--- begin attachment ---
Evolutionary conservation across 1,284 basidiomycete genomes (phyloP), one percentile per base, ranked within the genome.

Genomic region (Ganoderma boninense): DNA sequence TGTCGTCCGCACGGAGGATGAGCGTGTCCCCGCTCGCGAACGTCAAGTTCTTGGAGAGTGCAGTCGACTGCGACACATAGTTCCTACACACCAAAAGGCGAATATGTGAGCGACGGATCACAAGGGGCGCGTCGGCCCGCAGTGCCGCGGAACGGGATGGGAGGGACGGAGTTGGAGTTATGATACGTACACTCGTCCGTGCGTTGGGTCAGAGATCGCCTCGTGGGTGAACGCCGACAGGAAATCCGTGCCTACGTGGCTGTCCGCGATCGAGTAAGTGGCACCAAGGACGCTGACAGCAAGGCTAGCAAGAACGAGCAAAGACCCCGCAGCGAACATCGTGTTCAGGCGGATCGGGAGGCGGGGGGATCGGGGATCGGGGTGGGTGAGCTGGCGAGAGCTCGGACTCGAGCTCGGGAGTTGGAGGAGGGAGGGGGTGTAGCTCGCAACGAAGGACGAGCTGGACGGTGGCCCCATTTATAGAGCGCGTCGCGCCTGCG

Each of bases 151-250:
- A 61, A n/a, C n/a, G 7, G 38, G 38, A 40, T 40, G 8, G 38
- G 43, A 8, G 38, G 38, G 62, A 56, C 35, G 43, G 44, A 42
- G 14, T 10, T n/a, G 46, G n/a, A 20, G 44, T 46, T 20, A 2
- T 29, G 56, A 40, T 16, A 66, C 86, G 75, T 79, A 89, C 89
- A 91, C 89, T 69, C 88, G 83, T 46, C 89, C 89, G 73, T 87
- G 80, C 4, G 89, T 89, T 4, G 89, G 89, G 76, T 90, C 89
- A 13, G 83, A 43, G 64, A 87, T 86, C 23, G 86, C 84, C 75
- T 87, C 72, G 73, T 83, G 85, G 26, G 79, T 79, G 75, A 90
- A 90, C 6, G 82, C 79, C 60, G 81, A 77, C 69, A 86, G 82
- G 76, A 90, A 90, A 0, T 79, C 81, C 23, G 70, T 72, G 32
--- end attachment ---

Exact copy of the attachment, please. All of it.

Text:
Evolutionary conservation across 1,284 basidiomycete genomes (phyloP), one percentile per base, ranked within the genome.

Genomic region (Ganoderma boninense): DNA sequence TGTCGTCCGCACGGAGGATGAGCGTGTCCCCGCTCGCGAACGTCAAGTTCTTGGAGAGTGCAGTCGACTGCGACACATAGTTCCTACACACCAAAAGGCGAATATGTGAGCGACGGATCACAAGGGGCGCGTCGGCCCGCAGTGCCGCGGAACGGGATGGGAGGGACGGAGTTGGAGTTATGATACGTACACTCGTCCGTGCGTTGGGTCAGAGATCGCCTCGTGGGTGAACGCCGACAGGAAATCCGTGCCTACGTGGCTGTCCGCGATCGAGTAAGTGGCACCAAGGACGCTGACAGCAAGGCTAGCAAGAACGAGCAAAGACCCCGCAGCGAACATCGTGTTCAGGCGGATCGGGAGGCGGGGGGATCGGGGATCGGGGTGGGTGAGCTGGCGAGAGCTCGGACTCGAGCTCGGGAGTTGGAGGAGGGAGGGGGTGTAGCTCGCAACGAAGGACGAGCTGGACGGTGGCCCCATTTATAGAGCGCGTCGCGCCTGCG

Each of bases 151-250:
- A 61, A n/a, C n/a, G 7, G 38, G 38, A 40, T 40, G 8, G 38
- G 43, A 8, G 38, G 38, G 62, A 56, C 35, G 43, G 44, A 42
- G 14, T 10, T n/a, G 46, G n/a, A 20, G 44, T 46, T 20, A 2
- T 29, G 56, A 40, T 16, A 66, C 86, G 75, T 79, A 89, C 89
- A 91, C 89, T 69, C 88, G 83, T 46, C 89, C 89, G 73, T 87
- G 80, C 4, G 89, T 89, T 4, G 89, G 89, G 76, T 90, C 89
- A 13, G 83, A 43, G 64, A 87, T 86, C 23, G 86, C 84, C 75
- T 87, C 72, G 73, T 83, G 85, G 26, G 79, T 79, G 75, A 90
- A 90, C 6, G 82, C 79, C 60, G 81, A 77, C 69, A 86, G 82
- G 76, A 90, A 90, A 0, T 79, C 81, C 23, G 70, T 72, G 32